The Academy received three harassment claims on Wednesday and immediately opened a probe, according to sources familiar with the situation.
Bailey was elected president of the institution in August. If he were forced to step down, he would be temporarily replaced by Lois Burwell, a veteran makeup artist who is the Academy’s vice president, until the next election in July.
Bailey’s tenure has been marked by a historic shift in the Academy’s approach to misconduct by its members. In October, the Academy voted to expel Harvey Weinstein less than 10 days after the New York Times first reported on his history of sexual harassment. The Academy also replaced Casey Affleck, who settled two sexual harassment lawsuits in 2010, as the presenter of the best actress award at this year’s Oscars.
In December, the Academy established a code of conduct which provides that members may be disciplined or expelled for abuse, harassment or discrimination. The Academy also set up a claims process which set forth how such allegations would be adjudicated.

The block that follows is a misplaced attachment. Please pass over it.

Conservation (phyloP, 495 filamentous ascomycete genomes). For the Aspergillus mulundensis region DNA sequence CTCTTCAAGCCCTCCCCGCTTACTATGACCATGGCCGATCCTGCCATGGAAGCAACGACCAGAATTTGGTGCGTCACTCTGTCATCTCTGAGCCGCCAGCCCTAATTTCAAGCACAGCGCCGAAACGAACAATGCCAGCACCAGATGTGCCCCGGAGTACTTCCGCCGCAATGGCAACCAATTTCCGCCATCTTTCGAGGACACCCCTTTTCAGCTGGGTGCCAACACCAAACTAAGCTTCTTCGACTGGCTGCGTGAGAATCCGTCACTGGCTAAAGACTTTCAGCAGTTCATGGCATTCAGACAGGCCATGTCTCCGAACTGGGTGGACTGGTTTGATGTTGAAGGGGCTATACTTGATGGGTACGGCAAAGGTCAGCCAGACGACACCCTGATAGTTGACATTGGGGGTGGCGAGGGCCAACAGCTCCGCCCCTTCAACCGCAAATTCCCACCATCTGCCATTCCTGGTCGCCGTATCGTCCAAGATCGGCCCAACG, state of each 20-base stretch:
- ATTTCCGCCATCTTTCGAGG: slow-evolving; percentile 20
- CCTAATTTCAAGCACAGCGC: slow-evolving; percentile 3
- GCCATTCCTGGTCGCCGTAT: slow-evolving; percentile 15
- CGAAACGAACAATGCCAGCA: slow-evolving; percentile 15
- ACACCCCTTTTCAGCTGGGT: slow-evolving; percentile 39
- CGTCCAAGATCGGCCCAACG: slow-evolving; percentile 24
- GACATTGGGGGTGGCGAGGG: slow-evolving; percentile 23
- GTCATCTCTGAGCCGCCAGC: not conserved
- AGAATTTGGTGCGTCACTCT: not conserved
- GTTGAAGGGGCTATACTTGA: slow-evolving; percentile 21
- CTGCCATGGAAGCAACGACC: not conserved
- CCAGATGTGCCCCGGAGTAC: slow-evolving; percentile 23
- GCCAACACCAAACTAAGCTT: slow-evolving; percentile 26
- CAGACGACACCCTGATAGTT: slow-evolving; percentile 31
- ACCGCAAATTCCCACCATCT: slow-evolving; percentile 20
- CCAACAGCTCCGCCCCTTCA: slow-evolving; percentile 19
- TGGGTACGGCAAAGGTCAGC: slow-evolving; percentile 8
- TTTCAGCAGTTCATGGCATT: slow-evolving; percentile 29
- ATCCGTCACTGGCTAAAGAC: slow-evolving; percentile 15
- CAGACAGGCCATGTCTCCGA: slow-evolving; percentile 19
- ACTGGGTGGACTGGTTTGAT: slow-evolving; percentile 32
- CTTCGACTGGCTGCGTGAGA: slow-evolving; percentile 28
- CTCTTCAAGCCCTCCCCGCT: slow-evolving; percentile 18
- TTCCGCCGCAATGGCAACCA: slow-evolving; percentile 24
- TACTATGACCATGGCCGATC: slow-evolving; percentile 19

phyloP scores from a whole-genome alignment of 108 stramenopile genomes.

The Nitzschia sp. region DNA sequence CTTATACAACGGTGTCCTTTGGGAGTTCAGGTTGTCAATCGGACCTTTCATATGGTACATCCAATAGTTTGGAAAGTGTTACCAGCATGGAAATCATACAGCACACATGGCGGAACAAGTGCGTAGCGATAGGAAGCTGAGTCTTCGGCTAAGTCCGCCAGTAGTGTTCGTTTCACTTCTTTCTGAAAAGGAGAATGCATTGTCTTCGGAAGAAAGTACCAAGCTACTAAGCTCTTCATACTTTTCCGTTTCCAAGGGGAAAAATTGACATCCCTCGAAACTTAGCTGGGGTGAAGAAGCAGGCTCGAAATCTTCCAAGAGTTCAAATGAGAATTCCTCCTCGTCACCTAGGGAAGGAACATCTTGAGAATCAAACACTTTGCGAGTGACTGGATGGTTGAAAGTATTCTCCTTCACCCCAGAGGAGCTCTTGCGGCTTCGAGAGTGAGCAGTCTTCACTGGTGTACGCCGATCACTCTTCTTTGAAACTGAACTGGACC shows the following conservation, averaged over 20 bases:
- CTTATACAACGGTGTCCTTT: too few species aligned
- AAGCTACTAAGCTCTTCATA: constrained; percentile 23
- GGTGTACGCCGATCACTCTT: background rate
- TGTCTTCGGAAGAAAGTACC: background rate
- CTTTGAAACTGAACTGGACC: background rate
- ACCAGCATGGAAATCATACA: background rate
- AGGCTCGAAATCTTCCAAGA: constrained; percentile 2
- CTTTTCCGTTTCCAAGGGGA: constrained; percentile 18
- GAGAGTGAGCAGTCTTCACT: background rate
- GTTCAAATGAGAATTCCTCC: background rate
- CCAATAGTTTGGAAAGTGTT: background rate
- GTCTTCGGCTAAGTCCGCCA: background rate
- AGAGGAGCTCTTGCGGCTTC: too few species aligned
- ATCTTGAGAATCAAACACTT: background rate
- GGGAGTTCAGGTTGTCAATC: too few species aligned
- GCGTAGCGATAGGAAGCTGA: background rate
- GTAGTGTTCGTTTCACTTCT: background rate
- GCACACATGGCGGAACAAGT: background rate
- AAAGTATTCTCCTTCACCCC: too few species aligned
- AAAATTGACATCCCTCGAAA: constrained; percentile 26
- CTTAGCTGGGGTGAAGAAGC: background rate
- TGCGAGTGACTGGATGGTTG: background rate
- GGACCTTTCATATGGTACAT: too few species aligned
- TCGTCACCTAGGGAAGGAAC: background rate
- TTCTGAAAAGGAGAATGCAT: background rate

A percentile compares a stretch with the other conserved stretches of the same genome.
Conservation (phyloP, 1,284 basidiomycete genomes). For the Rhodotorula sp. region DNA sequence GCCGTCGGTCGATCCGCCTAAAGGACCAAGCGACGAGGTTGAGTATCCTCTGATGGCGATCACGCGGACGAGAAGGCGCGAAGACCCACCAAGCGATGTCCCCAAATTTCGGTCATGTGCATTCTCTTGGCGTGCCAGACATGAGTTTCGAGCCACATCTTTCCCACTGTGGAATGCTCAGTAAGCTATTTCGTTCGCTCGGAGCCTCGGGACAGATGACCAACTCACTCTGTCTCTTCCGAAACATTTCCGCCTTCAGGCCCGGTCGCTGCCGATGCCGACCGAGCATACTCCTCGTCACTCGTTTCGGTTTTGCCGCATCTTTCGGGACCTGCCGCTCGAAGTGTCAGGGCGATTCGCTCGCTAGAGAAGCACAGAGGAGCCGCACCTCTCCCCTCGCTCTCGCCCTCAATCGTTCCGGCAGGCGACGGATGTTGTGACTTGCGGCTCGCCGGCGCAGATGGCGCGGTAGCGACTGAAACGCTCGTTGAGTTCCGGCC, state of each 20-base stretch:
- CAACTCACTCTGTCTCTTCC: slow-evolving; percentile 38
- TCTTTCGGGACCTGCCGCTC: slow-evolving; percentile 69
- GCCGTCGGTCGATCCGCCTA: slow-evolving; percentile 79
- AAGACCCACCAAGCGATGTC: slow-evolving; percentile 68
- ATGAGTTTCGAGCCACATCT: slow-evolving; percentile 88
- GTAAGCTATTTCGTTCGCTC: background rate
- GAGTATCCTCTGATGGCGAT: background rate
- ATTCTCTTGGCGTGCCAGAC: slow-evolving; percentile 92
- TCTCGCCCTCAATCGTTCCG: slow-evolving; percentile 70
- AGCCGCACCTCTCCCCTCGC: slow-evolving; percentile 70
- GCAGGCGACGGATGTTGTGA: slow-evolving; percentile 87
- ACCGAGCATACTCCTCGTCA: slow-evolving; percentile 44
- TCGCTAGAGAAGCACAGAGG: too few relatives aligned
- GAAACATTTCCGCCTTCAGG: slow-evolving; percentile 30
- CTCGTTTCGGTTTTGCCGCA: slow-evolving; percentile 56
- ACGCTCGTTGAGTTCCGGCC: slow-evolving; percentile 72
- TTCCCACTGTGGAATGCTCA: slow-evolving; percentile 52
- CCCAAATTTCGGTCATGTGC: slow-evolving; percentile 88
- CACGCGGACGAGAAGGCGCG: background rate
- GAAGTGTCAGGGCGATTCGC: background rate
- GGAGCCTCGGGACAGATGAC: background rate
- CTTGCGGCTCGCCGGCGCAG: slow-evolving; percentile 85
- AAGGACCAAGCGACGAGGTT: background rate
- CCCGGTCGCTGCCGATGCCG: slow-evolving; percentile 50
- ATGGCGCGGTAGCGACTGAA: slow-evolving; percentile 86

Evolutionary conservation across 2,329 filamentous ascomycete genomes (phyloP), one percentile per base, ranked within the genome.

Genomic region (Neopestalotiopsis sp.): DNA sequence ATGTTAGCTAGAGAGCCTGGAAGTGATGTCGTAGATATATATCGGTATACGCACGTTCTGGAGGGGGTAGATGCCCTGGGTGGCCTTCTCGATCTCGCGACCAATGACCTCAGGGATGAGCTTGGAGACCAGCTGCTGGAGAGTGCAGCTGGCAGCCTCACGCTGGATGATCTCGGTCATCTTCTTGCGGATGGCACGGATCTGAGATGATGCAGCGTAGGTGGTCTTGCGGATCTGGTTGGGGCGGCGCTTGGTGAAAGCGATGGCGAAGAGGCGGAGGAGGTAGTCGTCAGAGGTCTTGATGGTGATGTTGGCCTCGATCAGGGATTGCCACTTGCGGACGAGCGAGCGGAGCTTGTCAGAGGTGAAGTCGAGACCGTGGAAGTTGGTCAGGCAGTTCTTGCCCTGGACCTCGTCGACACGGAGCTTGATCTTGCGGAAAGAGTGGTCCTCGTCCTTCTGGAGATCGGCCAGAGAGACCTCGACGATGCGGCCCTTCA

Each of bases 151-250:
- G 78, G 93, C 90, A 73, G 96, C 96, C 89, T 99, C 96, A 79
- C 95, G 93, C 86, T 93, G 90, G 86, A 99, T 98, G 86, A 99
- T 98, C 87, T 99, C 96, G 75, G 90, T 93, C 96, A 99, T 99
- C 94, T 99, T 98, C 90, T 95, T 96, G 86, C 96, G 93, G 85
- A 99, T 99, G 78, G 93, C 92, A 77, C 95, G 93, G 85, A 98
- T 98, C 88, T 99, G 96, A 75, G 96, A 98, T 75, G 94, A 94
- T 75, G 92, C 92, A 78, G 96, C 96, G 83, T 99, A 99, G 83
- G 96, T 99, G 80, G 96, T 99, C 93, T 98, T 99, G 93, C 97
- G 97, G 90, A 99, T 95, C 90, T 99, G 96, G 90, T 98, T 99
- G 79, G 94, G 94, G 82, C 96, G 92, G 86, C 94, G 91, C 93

Under the policy, the Academy’s Membership and Administration Committee reviews allegations. If deemed credible, they can be forwarded to the full Board of Governors for consideration of discipline.
Bailey is a veteran cinematographer who shot such films as “The Big Chill” and “Groundhog Day.” He is the first “below the line” leader of the Board of Governors since the 1980s. He is also known as a scholar of film history, and had a keen interest in how the crafts would be represented in the Academy’s museum, which is now under construction.
Upon his election to a four-year term, succeeding Cheryl Boone Isaacs, there were concerns about whether a 75-year-old white man was best suited to lead the Academy at a time when it is making a push to diversify its membership.
When asked about that by Variety last year, Bailey said, “What you just said is bulls—. I was born a white man, and I can’t help it that I’m 75 years old. Is this some sort of limiting factor?”